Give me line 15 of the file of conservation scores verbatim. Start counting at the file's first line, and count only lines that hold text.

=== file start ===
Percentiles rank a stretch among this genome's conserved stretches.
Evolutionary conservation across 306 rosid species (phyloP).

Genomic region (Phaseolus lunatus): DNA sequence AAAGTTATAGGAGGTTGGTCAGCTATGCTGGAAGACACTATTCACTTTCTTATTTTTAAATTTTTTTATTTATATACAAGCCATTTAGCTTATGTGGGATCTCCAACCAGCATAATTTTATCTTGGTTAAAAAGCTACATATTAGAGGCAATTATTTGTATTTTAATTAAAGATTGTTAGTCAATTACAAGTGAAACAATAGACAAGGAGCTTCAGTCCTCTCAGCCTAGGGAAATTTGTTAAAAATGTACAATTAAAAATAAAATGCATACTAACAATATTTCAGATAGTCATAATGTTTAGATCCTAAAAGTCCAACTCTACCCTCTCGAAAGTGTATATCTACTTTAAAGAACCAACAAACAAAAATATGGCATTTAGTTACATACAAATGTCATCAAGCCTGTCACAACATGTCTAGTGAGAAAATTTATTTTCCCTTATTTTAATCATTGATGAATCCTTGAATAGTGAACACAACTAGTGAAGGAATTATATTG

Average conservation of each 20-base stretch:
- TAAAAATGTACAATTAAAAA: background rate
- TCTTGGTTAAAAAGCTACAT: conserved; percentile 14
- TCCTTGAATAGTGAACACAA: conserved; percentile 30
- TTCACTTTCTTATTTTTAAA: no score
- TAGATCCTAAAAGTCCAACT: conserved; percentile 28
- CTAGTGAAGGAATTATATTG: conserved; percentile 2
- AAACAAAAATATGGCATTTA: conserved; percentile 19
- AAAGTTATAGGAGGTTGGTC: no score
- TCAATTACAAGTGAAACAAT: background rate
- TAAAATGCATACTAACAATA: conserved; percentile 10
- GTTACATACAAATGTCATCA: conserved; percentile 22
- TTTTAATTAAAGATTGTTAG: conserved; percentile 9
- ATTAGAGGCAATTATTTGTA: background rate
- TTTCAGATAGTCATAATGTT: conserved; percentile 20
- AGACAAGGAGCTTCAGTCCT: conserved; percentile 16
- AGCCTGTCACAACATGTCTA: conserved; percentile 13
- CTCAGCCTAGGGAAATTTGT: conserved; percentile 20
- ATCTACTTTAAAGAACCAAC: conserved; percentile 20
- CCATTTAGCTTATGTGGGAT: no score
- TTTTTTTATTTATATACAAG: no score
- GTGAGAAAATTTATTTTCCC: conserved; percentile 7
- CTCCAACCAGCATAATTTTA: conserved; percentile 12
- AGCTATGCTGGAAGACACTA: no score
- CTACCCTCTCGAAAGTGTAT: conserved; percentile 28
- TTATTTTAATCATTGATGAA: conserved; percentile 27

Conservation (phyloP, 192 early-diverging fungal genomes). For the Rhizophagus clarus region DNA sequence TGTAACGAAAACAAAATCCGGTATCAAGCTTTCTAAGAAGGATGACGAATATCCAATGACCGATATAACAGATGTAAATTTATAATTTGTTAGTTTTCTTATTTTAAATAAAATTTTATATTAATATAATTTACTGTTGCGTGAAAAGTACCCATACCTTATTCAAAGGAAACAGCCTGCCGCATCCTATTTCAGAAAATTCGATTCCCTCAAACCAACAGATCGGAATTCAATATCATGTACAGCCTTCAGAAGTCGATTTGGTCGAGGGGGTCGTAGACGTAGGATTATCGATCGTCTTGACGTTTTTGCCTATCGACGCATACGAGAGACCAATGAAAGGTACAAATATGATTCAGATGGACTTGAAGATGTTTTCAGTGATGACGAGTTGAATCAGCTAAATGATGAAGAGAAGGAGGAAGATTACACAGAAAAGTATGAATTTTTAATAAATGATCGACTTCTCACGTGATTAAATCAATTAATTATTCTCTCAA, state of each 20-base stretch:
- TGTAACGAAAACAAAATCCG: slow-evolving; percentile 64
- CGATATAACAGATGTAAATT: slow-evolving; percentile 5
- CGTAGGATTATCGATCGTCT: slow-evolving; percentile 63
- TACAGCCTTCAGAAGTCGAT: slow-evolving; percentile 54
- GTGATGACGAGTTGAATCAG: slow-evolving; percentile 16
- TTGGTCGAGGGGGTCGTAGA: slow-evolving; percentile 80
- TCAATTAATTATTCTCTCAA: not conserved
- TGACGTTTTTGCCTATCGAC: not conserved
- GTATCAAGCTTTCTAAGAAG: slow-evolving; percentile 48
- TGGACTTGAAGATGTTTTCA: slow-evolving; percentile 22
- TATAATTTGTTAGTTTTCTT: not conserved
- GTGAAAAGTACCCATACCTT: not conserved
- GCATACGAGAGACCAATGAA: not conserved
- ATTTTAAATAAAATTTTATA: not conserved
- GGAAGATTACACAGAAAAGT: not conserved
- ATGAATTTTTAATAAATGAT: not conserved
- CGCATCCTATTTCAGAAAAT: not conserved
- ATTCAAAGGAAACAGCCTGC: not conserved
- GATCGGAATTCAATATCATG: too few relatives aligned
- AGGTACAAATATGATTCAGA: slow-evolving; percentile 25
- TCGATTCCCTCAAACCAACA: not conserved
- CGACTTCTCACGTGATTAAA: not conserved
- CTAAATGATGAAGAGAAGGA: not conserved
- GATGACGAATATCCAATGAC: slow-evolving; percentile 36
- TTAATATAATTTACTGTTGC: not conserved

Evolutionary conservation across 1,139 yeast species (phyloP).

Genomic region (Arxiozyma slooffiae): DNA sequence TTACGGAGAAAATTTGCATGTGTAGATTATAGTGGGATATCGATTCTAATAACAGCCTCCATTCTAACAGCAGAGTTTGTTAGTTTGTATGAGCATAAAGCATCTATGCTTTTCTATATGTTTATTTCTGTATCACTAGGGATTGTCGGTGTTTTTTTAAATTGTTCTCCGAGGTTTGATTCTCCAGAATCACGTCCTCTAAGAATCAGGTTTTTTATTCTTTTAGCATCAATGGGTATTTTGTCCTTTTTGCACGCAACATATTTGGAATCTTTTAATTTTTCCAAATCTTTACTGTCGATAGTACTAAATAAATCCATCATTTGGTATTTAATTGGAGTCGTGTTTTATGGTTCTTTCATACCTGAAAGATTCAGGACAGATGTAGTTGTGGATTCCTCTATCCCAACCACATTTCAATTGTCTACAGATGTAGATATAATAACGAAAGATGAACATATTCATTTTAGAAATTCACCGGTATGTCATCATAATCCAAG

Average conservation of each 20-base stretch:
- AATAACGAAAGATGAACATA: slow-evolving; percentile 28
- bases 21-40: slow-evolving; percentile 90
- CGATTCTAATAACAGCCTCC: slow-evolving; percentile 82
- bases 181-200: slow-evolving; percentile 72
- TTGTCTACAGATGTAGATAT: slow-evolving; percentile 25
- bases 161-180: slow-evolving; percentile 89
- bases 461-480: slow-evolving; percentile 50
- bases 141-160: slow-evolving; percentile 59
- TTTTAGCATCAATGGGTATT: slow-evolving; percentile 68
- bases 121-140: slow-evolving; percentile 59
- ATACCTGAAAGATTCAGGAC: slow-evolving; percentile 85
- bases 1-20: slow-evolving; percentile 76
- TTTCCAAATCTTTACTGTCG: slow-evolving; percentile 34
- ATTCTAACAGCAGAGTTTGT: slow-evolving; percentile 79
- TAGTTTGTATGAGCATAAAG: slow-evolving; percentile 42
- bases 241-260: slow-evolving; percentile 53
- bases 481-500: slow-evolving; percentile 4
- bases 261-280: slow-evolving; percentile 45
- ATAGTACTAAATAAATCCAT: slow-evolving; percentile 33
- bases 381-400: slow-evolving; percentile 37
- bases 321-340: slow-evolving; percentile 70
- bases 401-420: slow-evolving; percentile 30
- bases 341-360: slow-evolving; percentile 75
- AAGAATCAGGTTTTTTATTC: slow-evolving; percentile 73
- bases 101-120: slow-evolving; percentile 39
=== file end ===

- GTTACATACAAATGTCATCA: conserved; percentile 22